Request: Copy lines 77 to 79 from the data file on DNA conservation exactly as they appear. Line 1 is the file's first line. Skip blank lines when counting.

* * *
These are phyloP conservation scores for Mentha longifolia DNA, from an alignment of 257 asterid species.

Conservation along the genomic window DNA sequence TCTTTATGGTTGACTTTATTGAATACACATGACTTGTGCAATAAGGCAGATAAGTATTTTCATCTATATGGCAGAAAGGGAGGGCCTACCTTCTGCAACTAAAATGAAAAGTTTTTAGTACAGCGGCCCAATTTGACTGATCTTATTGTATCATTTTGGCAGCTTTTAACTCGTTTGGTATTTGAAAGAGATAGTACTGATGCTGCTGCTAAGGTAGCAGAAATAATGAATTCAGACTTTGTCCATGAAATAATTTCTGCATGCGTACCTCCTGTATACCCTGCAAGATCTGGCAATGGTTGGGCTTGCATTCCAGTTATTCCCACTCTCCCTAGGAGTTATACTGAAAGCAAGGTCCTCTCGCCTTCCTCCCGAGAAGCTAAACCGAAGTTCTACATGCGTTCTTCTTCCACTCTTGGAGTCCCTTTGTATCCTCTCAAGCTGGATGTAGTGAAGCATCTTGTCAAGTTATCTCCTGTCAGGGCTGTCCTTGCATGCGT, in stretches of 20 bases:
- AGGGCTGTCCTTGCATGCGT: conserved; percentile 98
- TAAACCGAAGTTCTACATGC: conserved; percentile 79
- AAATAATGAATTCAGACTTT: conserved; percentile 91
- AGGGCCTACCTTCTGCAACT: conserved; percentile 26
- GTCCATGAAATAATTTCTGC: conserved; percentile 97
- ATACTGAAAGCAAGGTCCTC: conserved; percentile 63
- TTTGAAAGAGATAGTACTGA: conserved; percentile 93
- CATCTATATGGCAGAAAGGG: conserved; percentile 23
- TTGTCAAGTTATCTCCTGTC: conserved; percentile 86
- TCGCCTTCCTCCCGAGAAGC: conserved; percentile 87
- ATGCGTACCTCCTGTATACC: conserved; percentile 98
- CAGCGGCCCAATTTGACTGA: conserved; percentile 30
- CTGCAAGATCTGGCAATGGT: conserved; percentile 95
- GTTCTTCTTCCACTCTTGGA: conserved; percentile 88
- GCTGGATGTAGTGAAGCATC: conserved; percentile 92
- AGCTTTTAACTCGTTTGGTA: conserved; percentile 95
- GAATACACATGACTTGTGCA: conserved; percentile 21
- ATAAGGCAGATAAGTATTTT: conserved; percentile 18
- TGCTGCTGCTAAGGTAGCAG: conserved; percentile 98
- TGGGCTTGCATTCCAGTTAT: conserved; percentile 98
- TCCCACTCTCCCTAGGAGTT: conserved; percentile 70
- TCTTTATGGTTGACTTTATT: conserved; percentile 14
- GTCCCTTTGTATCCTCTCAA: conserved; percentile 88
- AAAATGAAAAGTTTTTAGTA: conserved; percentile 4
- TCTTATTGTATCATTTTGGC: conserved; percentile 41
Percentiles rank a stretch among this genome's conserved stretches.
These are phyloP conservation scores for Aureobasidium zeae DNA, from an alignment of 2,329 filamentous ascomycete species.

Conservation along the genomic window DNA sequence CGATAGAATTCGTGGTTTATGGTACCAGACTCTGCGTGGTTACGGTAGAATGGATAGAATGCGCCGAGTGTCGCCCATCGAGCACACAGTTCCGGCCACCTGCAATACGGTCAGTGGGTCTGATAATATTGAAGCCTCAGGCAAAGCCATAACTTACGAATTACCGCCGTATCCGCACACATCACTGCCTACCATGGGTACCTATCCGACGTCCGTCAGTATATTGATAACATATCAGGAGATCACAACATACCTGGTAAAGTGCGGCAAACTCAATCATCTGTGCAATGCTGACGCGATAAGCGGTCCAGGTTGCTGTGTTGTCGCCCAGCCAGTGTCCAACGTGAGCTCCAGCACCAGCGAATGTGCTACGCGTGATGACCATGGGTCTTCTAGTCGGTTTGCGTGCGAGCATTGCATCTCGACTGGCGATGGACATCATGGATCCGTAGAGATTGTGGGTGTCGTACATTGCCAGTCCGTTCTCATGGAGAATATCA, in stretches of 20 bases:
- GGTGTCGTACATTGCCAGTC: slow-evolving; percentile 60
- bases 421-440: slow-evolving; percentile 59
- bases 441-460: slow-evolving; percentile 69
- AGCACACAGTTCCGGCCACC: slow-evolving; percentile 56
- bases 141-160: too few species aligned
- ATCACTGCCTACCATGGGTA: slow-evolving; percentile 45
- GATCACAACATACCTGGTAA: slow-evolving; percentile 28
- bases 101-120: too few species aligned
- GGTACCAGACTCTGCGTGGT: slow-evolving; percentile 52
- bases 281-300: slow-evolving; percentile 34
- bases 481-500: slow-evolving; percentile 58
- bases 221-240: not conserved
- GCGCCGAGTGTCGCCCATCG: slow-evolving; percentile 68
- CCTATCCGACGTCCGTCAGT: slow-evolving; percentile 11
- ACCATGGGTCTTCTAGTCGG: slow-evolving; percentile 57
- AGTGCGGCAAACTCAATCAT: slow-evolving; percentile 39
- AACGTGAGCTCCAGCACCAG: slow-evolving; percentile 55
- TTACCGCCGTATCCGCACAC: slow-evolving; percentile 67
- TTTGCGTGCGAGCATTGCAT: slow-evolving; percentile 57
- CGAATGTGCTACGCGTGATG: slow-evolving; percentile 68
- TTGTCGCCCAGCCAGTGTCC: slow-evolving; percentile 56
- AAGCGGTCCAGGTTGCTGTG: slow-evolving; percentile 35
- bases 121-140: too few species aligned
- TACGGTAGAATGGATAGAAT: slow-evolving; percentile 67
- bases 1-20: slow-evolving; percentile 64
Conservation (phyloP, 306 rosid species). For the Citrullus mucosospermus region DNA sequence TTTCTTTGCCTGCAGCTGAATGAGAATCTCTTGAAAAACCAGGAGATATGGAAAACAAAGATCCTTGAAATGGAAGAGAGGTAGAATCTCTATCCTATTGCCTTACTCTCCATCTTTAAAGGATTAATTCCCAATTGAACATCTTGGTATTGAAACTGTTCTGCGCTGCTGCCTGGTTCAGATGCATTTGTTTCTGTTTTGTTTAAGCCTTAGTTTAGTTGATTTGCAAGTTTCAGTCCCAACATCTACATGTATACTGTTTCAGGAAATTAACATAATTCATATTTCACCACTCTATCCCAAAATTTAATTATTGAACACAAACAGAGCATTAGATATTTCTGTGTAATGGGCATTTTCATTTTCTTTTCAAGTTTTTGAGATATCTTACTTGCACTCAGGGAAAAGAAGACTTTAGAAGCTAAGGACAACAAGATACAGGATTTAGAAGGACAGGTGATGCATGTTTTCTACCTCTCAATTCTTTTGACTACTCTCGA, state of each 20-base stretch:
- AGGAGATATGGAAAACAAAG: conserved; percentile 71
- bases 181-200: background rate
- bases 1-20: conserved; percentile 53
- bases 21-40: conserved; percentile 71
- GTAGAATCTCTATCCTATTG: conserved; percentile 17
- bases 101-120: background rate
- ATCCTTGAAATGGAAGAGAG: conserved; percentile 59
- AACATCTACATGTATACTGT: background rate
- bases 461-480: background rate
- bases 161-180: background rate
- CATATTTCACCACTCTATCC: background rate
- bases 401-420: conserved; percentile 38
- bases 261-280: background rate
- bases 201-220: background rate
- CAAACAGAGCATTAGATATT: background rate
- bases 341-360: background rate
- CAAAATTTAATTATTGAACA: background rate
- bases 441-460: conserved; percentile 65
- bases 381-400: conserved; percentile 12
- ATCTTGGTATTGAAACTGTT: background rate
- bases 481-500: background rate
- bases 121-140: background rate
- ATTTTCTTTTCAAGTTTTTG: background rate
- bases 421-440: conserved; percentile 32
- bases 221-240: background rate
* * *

- bases 481-500: background rate
- bases 121-140: background rate
- ATTTTCTTTTCAAGTTTTTG: background rate